I also see Portuguese people doing this, leaving Portugal where they have a high unemployment rate, and coming to Canada in droves to work. Irish men have been doing this as well, working in construction in Canada because they can’t find work in Ireland.

      Or move to a more agricultural-based living where you can live off the land and your work (harder for bigger cities to achieve this but not impossible if you leave and work somewhere else or go to the country and rent land from someone to work).

      You also do bring up good points about cutting the budget elsewhere, but for me, Greece is still small enough to make those changes. We aren’t saying the U.S. has to do this, but Greece is only twice as large as Denmark, and a fraction the size of the U.S. (population-wise), to be able to come together as a country.

      What bothered me the MOST about all of this, was how proud they were in their ignorance in saying “No” to the austerity measures. The PRIDE is what killed me, that they were so happy to have told the lenders “screw you”, when they’re the ones who need the money and borrowed it to begin with.

      I missed it in my post, but you bring up all the great points about the situation… I also think we missed the cultural aspect as well, that they may not be able to come together as a disciplined culture / country to make those changes.

      • Alice

        Your post is really intriguing. It’s sad to observe that you aren’t that well-informed. If only you knew how many young Greek highly-qualified professionals (scientists, doctors etc.)have emigrated to other European countries and North America, you wouldn’t talk about a cultural block. Needless to mention the cheap labour (Greek workers in German industries supporting their families and children back home). It is really offensive and unfair.
        There isn’t a matter of culture or choice, it’s a matter of surviving. You are blessed that you don’t experience it, believe me.

        • save. spend. splurge.

          Well I am not Greek nor European so I rely on polite commenters to give me constructive feedback on where I am missing out in information (e.g. Commenter Jeff is an excellent example whereas yours is sadly, not).

        • save. spend. splurge.

          And by the way I do appreciate your comment about it being unfair to say that about Greeks even if it was delivered rudely. I still think there is a culture-something-or-another for Greece to decide they will call the bluff, enjoy life and walk away from this scot-free. I cannot imagine Japan doing the same thing. Can you not at least acknowledge there is a cultural mindset at play here? To be proud to default on what you owe?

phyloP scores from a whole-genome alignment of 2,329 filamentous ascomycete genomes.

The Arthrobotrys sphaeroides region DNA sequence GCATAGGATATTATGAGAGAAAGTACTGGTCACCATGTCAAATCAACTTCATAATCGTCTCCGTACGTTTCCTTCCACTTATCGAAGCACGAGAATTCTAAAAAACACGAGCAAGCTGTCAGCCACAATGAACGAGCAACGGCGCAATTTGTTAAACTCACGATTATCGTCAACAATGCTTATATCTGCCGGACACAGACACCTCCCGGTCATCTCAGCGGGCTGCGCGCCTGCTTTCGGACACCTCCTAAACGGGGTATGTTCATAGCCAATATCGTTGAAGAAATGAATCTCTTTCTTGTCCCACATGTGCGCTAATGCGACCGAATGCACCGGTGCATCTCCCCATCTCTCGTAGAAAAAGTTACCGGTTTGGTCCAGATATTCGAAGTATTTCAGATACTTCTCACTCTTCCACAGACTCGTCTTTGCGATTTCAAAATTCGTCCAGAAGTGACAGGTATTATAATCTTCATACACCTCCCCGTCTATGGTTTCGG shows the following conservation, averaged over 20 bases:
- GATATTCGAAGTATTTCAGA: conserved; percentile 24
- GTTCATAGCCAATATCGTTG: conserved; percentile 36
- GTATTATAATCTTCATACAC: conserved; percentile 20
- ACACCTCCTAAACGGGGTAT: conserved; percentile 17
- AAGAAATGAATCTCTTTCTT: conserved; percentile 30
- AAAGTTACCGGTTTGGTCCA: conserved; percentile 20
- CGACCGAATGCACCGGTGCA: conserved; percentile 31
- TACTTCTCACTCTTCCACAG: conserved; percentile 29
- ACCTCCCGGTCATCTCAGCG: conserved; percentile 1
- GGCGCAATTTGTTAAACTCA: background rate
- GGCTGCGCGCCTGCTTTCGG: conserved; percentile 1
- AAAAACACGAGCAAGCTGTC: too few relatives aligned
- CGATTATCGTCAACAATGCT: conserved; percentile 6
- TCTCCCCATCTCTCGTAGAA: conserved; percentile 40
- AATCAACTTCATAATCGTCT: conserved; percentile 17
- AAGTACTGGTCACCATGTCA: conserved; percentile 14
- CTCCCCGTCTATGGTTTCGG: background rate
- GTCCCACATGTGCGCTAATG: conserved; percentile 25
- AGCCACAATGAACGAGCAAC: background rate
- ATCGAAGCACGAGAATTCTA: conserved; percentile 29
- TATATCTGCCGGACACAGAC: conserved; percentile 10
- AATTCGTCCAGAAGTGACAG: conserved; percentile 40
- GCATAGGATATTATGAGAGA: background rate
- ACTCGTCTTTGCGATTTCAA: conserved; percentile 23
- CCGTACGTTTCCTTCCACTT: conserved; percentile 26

• Jeff

        @save. spend. splurge.:
        I think you are still analogizing a country to an individual too much. Cutting back is far easier as an individual than as a country. When I used to be single, cutting back was super easy. If I spent too much money one month I can just stop spending money on anything other than necessities the next. Now that I’m married, it’s much much harder. Cutting budget now requires consensus, and that is really hard. If cutting budget even in a couple is so hard, I can only imagine that on the scale of a country it’s basically impossible.

        At a national level the only feasible solution is to print more money.

        As for pride, the Greeks have no money left, all they have is pride now. The Europeans have backed them into a corner. It’s really sad to watch that a once prosperous people only have pride now.

        • save. spend. splurge.

          All good points. I’d like to also point out something Michelle reminded me of — Greeks don’t pay their taxes and they don’t enforce the rules to collect on them. Perhaps if they collected what they said they would tax, they may be in a better position. Just saying.

  • Taylor Lee @ Engineer Cents

    Agreed with raluca. The big, tough problem is that many countries with their own sovereign currency (US and Canada included) can print more money to pay off their debts. This leads to inflation, which obviously devalues a currency. Greece can’t use this financial lever because it is on the Euro. Further, the strength of the Euro makes it hard for Greece to compete on the world market place since it’s goods and services remain expensive. And finally, as we’re seeing in other European nations right now, austerity measures restrict an economy. As we know, Greece spends more money than a lot of its brethren. They’d be going from a very lot to a very little, with the requisite economic burden to go with it.

    Of course, now that they’ve defaulted, there’s going to be a tightening of credit in Greece and so on which may lead to a catastrophic depression. Long term, though, I think this is probably the best route for the country to be going anyway since it’ll allow them to rebuild their economy independently of the troika.

    • save. spend. splurge.

      Greece is now saying they’ll go to the drachma again and print that… but that sounds to me like it is going to cause even more economic turmoil, more problems than right now.

      The money or currency itself is not the problem in my eyes. Yes, you and raluca make a good point about the sovereign currency and having control, but money in the end, is just money. It’s just a way to barter without bartering and saying: one pig is worth 5 bushels of corn.

      It’s just a tool.